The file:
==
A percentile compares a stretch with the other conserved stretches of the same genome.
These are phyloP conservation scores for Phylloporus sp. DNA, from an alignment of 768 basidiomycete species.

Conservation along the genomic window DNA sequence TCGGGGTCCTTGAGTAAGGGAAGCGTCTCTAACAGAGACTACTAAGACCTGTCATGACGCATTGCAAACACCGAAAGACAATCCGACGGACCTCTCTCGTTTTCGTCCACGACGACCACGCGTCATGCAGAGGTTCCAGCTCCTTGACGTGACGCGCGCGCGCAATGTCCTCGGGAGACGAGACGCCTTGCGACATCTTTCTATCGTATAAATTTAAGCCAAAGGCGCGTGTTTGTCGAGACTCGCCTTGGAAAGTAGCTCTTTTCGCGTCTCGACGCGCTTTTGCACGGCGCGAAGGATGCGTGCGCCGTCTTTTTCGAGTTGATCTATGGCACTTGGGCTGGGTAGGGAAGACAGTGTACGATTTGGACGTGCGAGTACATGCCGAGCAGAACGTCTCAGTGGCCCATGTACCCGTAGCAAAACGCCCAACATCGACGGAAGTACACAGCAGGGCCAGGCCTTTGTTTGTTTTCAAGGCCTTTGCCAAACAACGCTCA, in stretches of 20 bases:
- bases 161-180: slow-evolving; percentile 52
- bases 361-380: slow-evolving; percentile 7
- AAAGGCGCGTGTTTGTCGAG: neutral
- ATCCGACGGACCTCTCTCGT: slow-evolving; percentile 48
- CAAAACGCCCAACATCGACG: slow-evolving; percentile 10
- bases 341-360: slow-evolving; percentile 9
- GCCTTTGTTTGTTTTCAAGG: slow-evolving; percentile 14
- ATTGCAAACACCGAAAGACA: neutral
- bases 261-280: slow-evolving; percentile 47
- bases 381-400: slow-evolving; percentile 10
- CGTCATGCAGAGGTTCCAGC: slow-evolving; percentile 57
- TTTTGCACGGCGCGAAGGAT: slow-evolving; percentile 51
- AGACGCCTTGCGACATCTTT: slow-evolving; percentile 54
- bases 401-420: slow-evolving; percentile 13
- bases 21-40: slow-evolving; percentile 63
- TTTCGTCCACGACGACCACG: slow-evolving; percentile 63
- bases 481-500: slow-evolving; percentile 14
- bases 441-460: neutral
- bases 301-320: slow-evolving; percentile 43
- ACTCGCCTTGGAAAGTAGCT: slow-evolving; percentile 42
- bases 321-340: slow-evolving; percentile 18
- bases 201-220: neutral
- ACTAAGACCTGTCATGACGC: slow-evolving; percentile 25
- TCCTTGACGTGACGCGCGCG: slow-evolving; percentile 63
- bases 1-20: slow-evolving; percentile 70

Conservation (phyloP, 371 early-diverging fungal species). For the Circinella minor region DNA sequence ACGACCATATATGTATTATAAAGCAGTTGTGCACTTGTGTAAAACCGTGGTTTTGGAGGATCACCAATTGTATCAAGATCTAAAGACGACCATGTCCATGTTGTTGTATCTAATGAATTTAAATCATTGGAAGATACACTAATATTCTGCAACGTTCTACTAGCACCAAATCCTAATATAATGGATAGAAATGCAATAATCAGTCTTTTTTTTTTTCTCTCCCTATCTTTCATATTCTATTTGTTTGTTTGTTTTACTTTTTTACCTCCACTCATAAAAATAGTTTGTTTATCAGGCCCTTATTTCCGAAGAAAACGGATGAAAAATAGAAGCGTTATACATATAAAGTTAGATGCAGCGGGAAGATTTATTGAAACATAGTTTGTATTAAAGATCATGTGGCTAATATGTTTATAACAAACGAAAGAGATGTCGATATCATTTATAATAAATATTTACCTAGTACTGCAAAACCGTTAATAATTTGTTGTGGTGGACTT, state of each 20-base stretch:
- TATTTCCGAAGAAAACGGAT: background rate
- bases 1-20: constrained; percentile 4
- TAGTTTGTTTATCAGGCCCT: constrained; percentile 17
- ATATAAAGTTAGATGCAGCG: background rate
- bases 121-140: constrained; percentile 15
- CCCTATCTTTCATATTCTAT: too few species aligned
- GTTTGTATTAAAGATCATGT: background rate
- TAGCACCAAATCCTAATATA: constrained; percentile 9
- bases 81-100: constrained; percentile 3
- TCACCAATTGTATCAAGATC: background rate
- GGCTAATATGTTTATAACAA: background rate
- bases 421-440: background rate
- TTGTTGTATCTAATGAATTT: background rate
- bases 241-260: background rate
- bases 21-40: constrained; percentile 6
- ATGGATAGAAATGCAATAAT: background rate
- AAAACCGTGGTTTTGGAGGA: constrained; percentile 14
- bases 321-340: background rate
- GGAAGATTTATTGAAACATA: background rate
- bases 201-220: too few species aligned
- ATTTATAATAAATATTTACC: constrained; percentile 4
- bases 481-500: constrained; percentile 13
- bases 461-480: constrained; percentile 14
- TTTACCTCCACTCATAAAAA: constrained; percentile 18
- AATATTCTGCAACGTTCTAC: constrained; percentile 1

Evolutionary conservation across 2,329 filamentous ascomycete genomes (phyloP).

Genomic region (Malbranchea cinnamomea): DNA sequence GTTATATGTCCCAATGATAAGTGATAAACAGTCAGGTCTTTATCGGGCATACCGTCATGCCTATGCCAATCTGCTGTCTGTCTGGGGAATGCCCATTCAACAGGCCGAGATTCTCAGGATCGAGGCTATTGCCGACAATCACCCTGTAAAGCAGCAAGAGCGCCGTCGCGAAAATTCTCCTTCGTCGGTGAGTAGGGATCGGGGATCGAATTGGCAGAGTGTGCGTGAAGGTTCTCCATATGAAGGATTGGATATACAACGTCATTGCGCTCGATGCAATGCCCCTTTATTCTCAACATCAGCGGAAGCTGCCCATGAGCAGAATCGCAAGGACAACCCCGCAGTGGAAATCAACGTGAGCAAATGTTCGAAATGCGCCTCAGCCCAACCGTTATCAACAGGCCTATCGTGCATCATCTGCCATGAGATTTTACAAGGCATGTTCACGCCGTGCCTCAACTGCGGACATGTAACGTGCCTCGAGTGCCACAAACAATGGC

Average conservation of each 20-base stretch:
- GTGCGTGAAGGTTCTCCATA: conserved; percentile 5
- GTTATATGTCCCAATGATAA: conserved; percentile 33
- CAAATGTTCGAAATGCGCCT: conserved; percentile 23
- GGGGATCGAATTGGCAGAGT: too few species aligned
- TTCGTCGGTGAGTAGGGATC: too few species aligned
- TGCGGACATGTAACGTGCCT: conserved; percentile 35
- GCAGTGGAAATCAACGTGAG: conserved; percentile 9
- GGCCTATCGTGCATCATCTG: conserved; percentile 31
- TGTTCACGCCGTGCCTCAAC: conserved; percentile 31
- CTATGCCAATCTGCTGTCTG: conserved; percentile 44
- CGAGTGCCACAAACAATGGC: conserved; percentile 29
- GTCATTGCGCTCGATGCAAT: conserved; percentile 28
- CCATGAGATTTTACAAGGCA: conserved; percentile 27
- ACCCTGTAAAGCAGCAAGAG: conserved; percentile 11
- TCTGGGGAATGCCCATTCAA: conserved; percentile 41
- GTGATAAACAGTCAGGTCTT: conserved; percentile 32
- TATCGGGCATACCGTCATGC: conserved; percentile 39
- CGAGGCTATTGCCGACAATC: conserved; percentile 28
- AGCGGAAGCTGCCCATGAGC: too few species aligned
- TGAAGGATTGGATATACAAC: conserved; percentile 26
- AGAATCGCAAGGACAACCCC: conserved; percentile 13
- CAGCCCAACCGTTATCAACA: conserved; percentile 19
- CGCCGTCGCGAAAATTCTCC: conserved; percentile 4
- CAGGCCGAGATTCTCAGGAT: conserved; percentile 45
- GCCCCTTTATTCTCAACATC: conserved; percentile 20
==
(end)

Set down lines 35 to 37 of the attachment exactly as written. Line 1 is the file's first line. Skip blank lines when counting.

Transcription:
- CCCTATCTTTCATATTCTAT: too few species aligned
- GTTTGTATTAAAGATCATGT: background rate
- TAGCACCAAATCCTAATATA: constrained; percentile 9